Organ recipients waitlist lengthy despite multiple organ donors

Organ recipients waitlist lengthy despite multiple organ donors
Highlights

Medical experts say that the number of recipients on the waitlist for receiving an organ is alarming, even though there has been a major progress in the count of organ donors According to official records, the count of organ donors registered under the states Jeevandan programme this year has increased to 135 till October from 41 in 2013

HYDERABAD: Medical experts say that the number of recipients on the waitlist for receiving an organ is alarming, even though there has been a major progress in the count of organ donors. According to official records, the count of organ donors registered under the state’s Jeevandan programme this year has increased to 135 (till October) from 41 in 2013. Despite the improvement, there are a large number of organ recipients on the waitlist, some of the reasons being transportation difficulties, limited awareness, improper harvesting and non-optimal utilisation of organs.

Compared to other states, the situation of Telangana is better off, although doctors say that there is a lot more work that is needed to be done for growth in this regard. There are 2,250 patients on the waitlist for kidney in Telangana (highest among all organs) as per the Jeevandan records. Trying to make the current condition better, members of the Indian Society for Heart and Lung Transplantation tabled a list of proposals before the central health ministry, in hopes that their recommendations would be put into practice soon. “While on the one hand we are promoting organ donation, it is sad to see that many of these organs are often not properly utilised. At present, due to poor maintenance of donors, only 5% of the lungs and 20% of hearts harvested can be used,” said Dr A G K Gokhale, the president of the society that calls for strengthening of the National Organ & Tissue Transplant Organisation (NOTTO).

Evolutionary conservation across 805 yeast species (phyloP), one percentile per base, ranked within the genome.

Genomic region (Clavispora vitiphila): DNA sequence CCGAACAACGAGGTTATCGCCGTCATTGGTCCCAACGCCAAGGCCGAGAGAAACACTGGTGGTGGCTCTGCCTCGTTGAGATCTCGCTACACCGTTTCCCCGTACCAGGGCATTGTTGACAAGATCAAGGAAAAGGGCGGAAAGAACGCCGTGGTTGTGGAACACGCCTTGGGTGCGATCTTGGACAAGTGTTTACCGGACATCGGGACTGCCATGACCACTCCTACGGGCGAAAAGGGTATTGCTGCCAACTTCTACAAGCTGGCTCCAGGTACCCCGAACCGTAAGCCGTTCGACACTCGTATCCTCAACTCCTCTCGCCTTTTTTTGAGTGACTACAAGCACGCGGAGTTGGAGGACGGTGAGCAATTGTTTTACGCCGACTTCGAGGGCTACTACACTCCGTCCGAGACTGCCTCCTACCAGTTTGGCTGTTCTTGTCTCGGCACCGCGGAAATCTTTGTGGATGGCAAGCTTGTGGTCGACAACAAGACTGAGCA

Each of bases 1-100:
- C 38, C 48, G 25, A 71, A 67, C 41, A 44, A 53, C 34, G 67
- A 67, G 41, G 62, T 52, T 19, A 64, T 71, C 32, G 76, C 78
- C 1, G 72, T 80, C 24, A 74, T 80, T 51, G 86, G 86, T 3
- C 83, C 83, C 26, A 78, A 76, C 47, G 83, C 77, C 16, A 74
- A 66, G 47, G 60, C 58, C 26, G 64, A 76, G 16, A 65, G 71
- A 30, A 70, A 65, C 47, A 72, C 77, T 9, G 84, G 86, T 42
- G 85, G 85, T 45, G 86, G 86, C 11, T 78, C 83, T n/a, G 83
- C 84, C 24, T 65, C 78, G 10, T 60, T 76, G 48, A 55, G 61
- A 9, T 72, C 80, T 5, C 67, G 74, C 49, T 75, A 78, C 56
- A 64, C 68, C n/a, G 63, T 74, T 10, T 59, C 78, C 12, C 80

Dr Sanjay Pandey, who is a consultant urology and renal transplant surgeon in Mumbai said, “Society’s awareness about transplants is still very low. A lot of people still think that dialysis is a cure, while it is only a stop gap therapy. Patients continue to be on dialysis for long periods either because the families are not ready to donate or they are governed by certain myths, which we need to shatter.”

Attention must be drawn to the need for organ donation awareness and the benefits of transplantation.

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